The 18-year-old De La Cruz graduated barely in the top 20% of her San Pedro High class and is competing against students with much higher GPAs and test scores.
UCLA officials acknowledge that some freshmen are admitted for reasons other than their grades and test scores, that some students come from dramatically different backgrounds than many of their peers but show academic promise.
San Diego State University was her dream school; she applied to six others, mostly UC and Cal State campuses. She never thought she'd get into UCLA, especially after San Diego State rejected her in February.
The average UCLA freshman boasted a 4.22 GPA in 10th and 11th grades, according to the most recent data posted by the school, and De La Cruz had a 3.365 at San Pedro High when she applied. She got a 21 out of a possible 36 on the ACT college admissions exam, ranking her in the 48th percentile in California. She scored 380 out of a possible 800 on an SAT subject test, putting her in the third percentile nationwide. But on March 8, De La Cruz opened an e-mail from UCLA, and a congratulatory banner popped up.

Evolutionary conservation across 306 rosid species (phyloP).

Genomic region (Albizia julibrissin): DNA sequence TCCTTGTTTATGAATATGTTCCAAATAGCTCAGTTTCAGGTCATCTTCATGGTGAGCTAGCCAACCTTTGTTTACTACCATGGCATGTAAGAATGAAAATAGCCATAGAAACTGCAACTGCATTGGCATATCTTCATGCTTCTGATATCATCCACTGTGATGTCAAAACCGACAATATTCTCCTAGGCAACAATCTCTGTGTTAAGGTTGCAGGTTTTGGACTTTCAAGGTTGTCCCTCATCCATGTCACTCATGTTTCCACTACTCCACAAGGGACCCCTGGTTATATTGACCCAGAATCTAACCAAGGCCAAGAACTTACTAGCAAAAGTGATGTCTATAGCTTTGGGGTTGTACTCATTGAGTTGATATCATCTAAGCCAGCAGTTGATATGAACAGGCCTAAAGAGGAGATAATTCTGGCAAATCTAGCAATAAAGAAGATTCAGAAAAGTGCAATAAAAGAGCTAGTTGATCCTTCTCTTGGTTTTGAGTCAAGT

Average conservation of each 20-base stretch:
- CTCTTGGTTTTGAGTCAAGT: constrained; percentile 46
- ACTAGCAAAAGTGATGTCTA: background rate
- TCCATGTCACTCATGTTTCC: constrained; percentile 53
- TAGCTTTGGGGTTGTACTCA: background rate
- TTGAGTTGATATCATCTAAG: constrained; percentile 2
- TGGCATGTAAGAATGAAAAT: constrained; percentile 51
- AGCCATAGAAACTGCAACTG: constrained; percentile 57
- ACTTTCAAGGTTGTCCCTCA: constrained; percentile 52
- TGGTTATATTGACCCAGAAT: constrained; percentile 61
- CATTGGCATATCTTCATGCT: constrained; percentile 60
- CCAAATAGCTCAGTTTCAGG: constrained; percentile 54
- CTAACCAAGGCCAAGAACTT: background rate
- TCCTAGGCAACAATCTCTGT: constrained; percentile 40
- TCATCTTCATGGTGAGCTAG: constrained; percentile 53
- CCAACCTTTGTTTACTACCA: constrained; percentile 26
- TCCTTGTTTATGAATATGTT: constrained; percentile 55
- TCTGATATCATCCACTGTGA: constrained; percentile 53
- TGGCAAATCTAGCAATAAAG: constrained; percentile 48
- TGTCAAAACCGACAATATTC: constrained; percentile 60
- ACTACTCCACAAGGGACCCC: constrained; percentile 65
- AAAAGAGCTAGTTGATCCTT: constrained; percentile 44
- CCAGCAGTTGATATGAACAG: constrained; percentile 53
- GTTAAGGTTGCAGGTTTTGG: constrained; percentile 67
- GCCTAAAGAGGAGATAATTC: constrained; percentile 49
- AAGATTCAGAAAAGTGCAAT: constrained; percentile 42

She's an illegal immigrant, so she isn't eligible for most forms of state and federal financial aid. The University of California system, by policy, does not require applicants to disclose their citizenship status: Officials say their goal is to find the best students, not to enforce immigration law. UCLA officials say they aren't even sure how many undocumented students are on their campus.
This reminds me of the difficult tradeoffs made between increasing diversity and maintaining UCLA's reputation for academic excellence.
The UC system is considering lowering admissions requirements by abolishing the SAT II requirement, getting rid of the requirement that students complete all of the a-g courses, and changing the GPA minimum. Currently, students are guaranteed admission into the UC system if they are in the top 12.5% of the state or top 4% of their school. Under the new proposal, students are guaranteed admission if they are in the top 9% of the state or top 9% of their school. One of the main purposes of these changes is to "cast a wider net" that catches more people of diverse backgrounds and increases diversity on campus.
While increasing diversity is an important goal, I am afraid that these changes are going to make my UCLA degree look less prestigious because of this lowering of standards.